In between projects, I’ve got a new series to paint on my own, the Endangered Series. For the next while – on my own – I’ll be painting different horses and other species that are endangered, meaning classified as either “critical” or “threatened”. I’m neither a scientist nor animal expert, but this project gives me a chance to do three things: paint a different variety of creatures and expand my drawing and painting experience (because I love to paint), learn something about the subjects I’m painting (because learning is good), pass on whatever I’m learning and maybe raise a bit of awareness. Mind you, it’s likely most people are already aware of these things… but still. Don’t take my reasons away from me. 🙂
Generally, these will be done small (2.5 x 3.5 inches) and in color, but every once in a while it might get bigger or just be sketches. I don’t know. For this project I’ll be my own Art Director, for better or worse. What is sure, is that the next piece will be an Amur Leopard.
First one is below: the Dales Pony. Depending on where you look for info, there seems to only be between 1500 and 3000 of these ponies left. I imagine that means registered ponies.
Worldwide there are now estimated to be just over 1,500 of the breed, with 87 foals born in the UK last year.
The Dales pony (3000, approx), a hardy breed native to England, was recently recategorized from “Endangered” to the more serious “Critical” status by the Rare Breeds Survival Trust, an organization that helps conserve and protect native British livestock breeds. Like the Exmoor pony, many Dales ponies were used for mining, and their numbers dwindled severely during and after the World Wars.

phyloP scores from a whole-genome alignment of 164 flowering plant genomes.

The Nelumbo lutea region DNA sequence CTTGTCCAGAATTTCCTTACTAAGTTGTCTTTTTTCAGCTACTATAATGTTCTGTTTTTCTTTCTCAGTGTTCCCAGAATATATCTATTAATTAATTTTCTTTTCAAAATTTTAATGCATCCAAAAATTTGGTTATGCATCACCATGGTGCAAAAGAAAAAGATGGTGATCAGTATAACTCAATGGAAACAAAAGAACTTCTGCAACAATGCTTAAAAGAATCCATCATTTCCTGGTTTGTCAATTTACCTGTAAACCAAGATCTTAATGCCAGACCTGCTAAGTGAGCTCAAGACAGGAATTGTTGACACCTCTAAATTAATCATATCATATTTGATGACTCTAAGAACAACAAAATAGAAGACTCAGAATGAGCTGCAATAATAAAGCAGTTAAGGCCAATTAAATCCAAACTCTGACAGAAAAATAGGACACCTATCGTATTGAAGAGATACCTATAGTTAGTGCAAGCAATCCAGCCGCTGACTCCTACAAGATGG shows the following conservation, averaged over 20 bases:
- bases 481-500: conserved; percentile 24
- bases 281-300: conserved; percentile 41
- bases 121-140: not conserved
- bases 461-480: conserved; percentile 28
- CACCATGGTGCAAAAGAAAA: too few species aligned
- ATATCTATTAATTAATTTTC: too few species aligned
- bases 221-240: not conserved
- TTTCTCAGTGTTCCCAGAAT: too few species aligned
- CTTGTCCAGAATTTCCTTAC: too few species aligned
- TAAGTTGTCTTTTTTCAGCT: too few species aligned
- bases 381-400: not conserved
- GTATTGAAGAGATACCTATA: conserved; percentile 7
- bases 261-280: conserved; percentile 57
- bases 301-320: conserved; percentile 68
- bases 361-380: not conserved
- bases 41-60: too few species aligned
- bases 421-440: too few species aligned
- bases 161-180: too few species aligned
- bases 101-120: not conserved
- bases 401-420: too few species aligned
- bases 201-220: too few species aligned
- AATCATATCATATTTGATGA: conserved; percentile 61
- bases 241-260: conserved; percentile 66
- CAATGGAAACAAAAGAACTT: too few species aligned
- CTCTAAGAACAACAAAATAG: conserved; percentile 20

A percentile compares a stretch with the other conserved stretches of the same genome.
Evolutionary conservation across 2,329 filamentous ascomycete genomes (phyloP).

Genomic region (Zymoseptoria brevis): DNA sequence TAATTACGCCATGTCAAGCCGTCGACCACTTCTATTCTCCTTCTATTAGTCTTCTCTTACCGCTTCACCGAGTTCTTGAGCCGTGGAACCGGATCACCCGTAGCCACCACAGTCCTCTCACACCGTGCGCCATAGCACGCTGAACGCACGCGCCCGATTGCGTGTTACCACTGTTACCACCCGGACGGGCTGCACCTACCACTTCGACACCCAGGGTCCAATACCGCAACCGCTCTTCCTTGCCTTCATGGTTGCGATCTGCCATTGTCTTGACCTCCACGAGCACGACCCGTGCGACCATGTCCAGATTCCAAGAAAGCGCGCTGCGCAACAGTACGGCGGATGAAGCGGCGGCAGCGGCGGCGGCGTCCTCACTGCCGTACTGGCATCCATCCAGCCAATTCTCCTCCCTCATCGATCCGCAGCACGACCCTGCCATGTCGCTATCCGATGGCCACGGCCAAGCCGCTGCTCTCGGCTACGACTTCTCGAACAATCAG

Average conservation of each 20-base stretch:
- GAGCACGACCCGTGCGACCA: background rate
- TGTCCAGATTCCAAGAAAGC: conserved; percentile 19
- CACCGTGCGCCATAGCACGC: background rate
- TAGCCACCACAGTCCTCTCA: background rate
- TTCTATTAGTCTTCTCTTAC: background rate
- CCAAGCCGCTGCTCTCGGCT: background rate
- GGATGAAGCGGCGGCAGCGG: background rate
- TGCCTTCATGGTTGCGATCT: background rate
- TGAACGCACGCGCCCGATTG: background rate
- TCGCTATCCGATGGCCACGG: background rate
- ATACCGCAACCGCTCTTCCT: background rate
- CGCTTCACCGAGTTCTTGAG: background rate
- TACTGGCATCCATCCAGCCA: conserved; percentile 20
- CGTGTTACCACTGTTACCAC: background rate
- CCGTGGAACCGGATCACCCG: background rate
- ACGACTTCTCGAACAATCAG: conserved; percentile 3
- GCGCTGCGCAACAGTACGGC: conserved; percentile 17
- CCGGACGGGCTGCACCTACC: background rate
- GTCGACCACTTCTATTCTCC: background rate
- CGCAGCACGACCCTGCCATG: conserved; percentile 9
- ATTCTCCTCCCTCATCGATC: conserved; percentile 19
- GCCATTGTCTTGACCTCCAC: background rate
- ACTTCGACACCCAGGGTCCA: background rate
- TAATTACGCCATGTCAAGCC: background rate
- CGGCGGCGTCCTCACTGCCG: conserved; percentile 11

The Dales pony is one of the United Kingdom‘s native mountain and moorland pony breeds. The breed is known for its strength, hardiness, stamina, courage, intelligence, and good disposition. The history of the modern Dales pony is strongly linked to the history of lead mining in the Dales area of England, and it was originally a working pony descended from a number of breeds. A breed registry was created in 1916, and the breed was used extensively by the British Army in both world wars. The Dales pony almost became extinct during the Second World War, but post-war conservation efforts have had some success in rebuilding the population. Today it is used for many different activities, but population numbers are still low and this has led to it being considered “critical” by the Rare Breeds Survival Trust and “threatened” by The Livestock Conservancy.
These very hardy ponies are ideally 14.h.h. to 14.2.h.h. Colours are predominantly black, with some brown, bay grey and, rarely, roan. White markings are allowed as a star and/or a snip, and white to the hind fetlocks, and ponies displaying more white than this are down graded to Section B. Dales Ponies are renowned for the quality of their hard, well-shaped feet and legs, which should display beautiful dense, flat bone. Their action is straight, high and true. They are good movers, really using their knees and hocks for powerful drive. They have tremendous stamina, an iron constitution, high courage and great intelligence, combined with a calm temperament. The head should be neat, showing no dish, and broad between the eyes. The muzzle is relatively small, no coarseness about the jaw and throat, and incurving pony ears. A long foretop, mane and tail of straight, silky hair, and a muscular neck of ample length for a bold outlook should be set into well-laid, sloping shoulders.
#acrylic #pony #endangered